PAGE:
The truth is that even the Finjan software is not completely watertight. Surfingate, for example, won't block outgoing content of a suspicious nature, admits Kroll, so you have to ensure that your staff do not unwittingly send Trojan horses they may have loaded from a floppy.

Surfinguard checks executable software to make sure it does not do anything suspicious. This means it would catch software such as Happy99.exe, the executable program that showed an animation but covertly installed itself on your machine and attached itself to all outgoing e-mails.

The problem arises if an installation program is sent to you for a seemingly innocuous program - say, a screenshot capture utility or a game - which once installed purposely avoids delivering its payload until it had been executed a few times. Kroll admits that the software would not catch such a program, but points out that the company has not come across any viruses of this type. Still, if the past efforts of virus and Trojan horse writers are anything to go by, it is only a matter of time.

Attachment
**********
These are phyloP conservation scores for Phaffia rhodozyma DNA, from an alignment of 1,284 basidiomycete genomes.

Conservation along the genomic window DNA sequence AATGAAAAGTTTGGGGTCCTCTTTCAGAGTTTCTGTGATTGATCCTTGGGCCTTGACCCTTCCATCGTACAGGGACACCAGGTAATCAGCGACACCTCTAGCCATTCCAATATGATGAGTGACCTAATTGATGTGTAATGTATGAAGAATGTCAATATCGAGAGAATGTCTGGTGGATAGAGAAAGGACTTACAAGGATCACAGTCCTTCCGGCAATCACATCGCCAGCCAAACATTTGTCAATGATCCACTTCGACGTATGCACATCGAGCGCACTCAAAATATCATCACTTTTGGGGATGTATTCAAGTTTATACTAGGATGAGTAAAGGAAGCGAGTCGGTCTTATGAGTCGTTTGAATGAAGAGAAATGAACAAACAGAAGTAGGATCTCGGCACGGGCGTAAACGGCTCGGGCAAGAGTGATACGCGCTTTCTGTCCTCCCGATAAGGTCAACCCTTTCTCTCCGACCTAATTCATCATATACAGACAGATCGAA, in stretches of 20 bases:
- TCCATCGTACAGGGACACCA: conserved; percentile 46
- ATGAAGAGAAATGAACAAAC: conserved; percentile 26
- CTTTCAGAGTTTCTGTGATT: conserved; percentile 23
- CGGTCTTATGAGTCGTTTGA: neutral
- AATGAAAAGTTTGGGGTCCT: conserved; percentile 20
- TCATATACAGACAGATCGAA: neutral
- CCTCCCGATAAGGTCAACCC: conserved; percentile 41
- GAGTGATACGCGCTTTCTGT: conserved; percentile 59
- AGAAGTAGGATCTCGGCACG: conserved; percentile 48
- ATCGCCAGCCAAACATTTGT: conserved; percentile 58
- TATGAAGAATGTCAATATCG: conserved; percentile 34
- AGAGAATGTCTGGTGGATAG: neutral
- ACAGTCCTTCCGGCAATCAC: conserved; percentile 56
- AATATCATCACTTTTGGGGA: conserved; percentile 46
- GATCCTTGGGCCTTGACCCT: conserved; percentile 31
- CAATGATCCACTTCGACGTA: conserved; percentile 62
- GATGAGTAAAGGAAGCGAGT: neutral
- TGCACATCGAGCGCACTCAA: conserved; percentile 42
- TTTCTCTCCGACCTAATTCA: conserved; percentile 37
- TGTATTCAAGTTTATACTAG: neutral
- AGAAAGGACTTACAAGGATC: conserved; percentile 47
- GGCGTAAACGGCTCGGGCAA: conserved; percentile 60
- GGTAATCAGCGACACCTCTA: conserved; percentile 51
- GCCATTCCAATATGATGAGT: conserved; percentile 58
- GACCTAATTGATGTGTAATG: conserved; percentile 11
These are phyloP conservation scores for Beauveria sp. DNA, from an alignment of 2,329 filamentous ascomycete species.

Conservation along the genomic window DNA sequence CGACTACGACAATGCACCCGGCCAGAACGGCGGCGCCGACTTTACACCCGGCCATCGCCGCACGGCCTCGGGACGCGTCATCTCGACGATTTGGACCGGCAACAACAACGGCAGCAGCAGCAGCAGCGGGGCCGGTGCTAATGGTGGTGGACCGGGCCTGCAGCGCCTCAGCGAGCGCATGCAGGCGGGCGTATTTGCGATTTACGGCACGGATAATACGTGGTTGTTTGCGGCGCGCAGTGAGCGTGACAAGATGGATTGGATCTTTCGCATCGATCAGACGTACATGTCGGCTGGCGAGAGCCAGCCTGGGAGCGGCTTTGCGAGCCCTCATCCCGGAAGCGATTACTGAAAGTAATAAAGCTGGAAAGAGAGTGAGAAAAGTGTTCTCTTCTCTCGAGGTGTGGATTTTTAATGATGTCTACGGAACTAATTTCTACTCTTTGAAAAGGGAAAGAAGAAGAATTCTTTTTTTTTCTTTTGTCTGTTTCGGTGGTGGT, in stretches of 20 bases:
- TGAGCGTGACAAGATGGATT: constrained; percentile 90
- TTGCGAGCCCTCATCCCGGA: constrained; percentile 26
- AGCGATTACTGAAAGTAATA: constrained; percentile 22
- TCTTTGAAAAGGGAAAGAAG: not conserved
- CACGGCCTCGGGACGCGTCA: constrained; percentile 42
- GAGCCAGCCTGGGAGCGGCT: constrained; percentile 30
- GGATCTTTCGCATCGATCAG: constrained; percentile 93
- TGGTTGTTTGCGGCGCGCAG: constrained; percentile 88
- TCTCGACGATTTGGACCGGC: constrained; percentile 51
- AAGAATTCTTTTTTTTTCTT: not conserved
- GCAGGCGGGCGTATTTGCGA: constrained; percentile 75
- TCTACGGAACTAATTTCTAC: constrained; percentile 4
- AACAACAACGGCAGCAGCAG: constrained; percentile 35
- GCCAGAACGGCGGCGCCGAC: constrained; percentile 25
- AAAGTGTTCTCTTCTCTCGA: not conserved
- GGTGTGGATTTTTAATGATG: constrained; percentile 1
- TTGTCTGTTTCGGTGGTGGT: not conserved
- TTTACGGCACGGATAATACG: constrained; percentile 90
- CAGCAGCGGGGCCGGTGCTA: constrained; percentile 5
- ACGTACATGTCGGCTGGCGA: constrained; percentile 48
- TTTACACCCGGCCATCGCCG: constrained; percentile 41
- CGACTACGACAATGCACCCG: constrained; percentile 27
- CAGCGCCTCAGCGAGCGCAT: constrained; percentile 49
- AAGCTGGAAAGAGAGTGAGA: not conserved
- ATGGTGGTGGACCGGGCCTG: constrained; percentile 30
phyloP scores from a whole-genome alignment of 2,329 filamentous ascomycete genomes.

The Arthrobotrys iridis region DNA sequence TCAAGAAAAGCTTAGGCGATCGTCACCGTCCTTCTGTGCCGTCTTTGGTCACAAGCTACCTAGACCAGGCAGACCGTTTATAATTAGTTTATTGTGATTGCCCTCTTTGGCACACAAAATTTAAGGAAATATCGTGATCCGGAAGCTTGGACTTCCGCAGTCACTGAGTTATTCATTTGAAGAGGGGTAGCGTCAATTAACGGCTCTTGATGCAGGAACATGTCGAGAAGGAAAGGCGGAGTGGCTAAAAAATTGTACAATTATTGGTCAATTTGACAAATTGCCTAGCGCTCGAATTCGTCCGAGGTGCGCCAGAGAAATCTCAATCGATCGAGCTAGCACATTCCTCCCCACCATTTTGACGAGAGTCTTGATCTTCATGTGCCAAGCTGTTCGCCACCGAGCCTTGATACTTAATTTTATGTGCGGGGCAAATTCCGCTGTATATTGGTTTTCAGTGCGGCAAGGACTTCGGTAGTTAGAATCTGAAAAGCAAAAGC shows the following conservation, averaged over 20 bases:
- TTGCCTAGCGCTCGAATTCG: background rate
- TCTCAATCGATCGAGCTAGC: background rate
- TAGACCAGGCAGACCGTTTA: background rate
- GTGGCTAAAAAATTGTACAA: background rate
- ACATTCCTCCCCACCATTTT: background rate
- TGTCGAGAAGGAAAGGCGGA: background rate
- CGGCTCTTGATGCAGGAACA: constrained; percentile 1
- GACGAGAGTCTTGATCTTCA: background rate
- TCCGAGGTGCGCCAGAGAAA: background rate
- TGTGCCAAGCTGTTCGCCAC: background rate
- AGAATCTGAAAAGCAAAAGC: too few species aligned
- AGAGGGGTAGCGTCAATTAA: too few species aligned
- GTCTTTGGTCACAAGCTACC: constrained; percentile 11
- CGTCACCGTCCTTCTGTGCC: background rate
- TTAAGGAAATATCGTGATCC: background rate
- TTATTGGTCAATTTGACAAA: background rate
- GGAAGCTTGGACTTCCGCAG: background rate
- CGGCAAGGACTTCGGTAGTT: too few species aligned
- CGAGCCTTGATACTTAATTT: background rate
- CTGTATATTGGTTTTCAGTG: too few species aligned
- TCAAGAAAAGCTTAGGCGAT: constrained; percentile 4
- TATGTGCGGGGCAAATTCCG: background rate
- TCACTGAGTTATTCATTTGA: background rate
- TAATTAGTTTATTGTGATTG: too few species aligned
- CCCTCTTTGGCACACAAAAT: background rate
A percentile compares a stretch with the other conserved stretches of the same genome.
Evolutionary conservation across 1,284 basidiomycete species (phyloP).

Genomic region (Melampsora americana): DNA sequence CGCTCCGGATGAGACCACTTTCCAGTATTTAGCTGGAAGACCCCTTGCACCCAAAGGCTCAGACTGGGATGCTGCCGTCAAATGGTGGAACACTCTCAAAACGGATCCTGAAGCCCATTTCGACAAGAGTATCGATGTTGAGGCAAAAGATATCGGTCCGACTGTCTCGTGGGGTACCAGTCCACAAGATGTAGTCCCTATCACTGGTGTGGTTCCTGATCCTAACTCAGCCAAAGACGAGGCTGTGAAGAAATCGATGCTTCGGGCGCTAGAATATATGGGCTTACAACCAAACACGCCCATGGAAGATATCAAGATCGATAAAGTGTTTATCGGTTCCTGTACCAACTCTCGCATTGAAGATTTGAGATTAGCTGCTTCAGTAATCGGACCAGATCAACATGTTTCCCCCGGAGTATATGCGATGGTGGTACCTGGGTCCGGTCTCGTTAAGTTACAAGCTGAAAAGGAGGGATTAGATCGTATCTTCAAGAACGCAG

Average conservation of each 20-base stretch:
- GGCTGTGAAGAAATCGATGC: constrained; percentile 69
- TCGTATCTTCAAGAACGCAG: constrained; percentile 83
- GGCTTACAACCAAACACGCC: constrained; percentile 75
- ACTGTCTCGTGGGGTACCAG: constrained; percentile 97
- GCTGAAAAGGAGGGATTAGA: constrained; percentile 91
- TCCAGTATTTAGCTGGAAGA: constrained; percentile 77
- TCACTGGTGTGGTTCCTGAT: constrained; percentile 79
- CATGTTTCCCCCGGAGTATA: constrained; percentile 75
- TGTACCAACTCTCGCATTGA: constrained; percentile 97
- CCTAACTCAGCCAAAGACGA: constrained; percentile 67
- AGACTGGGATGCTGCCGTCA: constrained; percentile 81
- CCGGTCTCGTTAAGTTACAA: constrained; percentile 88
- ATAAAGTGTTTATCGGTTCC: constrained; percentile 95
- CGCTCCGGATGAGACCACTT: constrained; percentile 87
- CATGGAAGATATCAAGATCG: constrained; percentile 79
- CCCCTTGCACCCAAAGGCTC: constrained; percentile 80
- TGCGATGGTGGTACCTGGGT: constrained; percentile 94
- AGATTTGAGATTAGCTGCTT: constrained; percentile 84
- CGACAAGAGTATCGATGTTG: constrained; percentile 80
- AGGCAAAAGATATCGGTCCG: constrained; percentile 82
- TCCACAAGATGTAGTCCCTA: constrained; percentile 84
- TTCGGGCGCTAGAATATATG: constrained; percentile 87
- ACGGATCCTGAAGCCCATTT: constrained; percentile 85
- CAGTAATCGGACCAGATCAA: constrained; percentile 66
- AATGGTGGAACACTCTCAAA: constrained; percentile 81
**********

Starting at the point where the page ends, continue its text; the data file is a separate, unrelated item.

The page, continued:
While products such as Finjan's are useful, there are other methods that Thompson calls "synergistic controls". While they don't do much on their own, they have a combined effect when used together. Examples of this are the use of rich text format files (those with a .rtf extension) when saving word-processed documents. This can prevent the use of macro viruses that embed themselves in Word documents and execute procedural code on your system.

However, it is not fail safe because a smart virus writer could save a .doc Word file with a .rtf extension. An even better method is to use a different word processor altogether, says Thompson.

Write-protecting your normal .doc file can help, he says. Many more tips can be found at his company's Web site.

The most important tool of all in the battle against malicious code is common sense.